County Moves to Help West End Community with Water
By JOHN LENTZ
Moore County officials will pursue grant funding to provide a water line to residents of the Edgewood Terrace community having trouble with their wells.
Earlier this month, members of the Edgewood Terrace community of West End asked the county for help in obtaining a hookup to the county water supply. After county public works officials met twice with residents, the county's board of commissioners voted on Tuesday to move forward with grant funding to provide county water to the community.
Public Works Director Randy Gould presented two possible solutions to the problem.
"The first option is to extend a county water line for the entire road at an estimated construction cost of $131,420," he told the board. "The second is to extend a county water line to only a portion of the road that serves residents who are having problems with their wells."
The estimated cost for the second option is $69,210.
"There are 39 lots in total, and one is hooked up to county water already," Gould said. "Of the other 38, a total of 30 lot owners signed a petition to be connected to county water. Due to the cost, many ended up taking their names off the petition before the grant option was recognized."
Gould said grants are available from several sources, including one from the North Carolina Rural Development Center that would pay for 90 percent of the project. If implemented, each lot owner would still be required to pay a tap fee of $1,900.
The problem, residents say, is that separating the community into north and south sections discriminates against those who want county water but who are not currently experiencing problems.
Edgewood Terrace resident Van Cole said the issue was causing "friction" in the community due to misinformation.
"I have lived here for 50 years and have never seen conflict like I am seeing now," he said. "The first meeting with public works was a fiasco, and it went downhill from there. As far as offering water service to only a part of the community, all should be treated equally. If that is not done, the county commissioners will have contributed to the friction in Edgewood Terrace."
Commissioner Tim Lea asked Gould what the earliest completion date would be if the process began "today."
"It could take until next spring to get pipes laid and water running to the community," Gould said.
The board then unanimously passed a motion to submit a grant application to the North Carolina Rural Development Center.
"These people need help," said Commissioners' Chair-man Larry Caddell. "Let's do a full court press and get this done."
In other action Tuesday night, the board unanimously approved a contract to purchase portable, mobile and pager radio equipment from the Motorola Solutions-Amerizon Wireless company for up to $3.1 million. The equipment will be used when emergency workers transition to the VIPER (Voice Interoperability Plan for Emergency Responders) communication system, which will connect fire, rescue, ambulance and law enforcement units throughout the county.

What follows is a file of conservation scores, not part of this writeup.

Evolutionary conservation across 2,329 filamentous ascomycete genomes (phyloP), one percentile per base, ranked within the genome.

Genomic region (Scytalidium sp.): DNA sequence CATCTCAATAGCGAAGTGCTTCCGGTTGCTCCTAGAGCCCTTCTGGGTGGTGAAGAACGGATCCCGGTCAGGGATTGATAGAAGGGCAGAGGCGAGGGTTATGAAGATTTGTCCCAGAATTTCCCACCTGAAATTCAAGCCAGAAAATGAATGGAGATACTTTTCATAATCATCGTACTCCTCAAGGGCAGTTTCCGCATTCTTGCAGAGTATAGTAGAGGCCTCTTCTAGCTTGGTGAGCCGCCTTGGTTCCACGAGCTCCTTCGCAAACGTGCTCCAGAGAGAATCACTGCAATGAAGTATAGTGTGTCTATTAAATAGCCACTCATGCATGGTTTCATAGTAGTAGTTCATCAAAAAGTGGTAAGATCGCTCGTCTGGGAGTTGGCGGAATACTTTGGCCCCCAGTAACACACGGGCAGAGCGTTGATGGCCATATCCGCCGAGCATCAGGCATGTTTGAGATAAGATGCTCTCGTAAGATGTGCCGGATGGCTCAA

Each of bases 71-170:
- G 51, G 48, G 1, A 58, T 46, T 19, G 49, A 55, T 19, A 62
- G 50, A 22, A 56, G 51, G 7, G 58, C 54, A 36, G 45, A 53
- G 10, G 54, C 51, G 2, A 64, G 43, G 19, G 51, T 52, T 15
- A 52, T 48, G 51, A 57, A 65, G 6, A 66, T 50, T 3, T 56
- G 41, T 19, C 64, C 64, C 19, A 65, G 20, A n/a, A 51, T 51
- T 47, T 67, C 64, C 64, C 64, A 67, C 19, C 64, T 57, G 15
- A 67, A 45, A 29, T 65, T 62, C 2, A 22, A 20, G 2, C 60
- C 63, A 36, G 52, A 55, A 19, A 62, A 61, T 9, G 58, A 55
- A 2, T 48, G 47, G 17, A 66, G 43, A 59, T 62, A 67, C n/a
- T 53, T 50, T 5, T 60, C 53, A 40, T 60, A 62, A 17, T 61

"After considerable study, staff recommended that Moore County pursue the use of VIPER to meet the FCC's mandated narrow banding equipment," said Public Safety Director Bryan Phillips. "It was determined that VIPER is the most cost-effective solution for meeting the mandate, maintaining at least as good coverage as the current system, and adding to the benefit of interoperability among users and nearby agencies."
The board approved the use of VIPER in Moore County earlier this year.
Michael Basham, of EF Johnson Technologies, spoke to the board prior to the vote.
"I was surprised to see the state contract on the agenda for tonight, since I thought you were going to competitive bidding," he said. "We can beat Motorola's price by 15 percent."
But Neil Godfrey, chief deputy of the Moore County Sheriff's Office, said EF Johnson radios had been tested.
"There were places where the EF Johnson radios didn't work but Motorolas did," he said.
The board also approved a pair of change orders in connection with the D.H. Griffin construction contract for the new public safety and detention center that commissioners said would save the county a "considerable amount" of money.
"These change orders will save the county approximately $400,000," said County Manager Cary McSwain.
Caddell implied that the $400,000 was only a part of the savings.
"There's no telling what (Property Management Director) Rich Smith saved us," he said.
Near the conclusion of Tuesday's meeting, Caddell congratulated County Clerk Laura Williams for obtaining the Certified Municipal Clerk designation.
"I'd really hate to have to do this job without her here," Caddell said.
Williams thanked the board for their support.
"I'm really honored to have this," she said. "I did course work through the UNC School of Government toward earning certification, and I will have to maintain the license from time to time with additional coursework. It's been helpful to interact with other clerks while going through this process."
Contact John Lentz at (910) 693-2479 or jlentz@thepilot. com.
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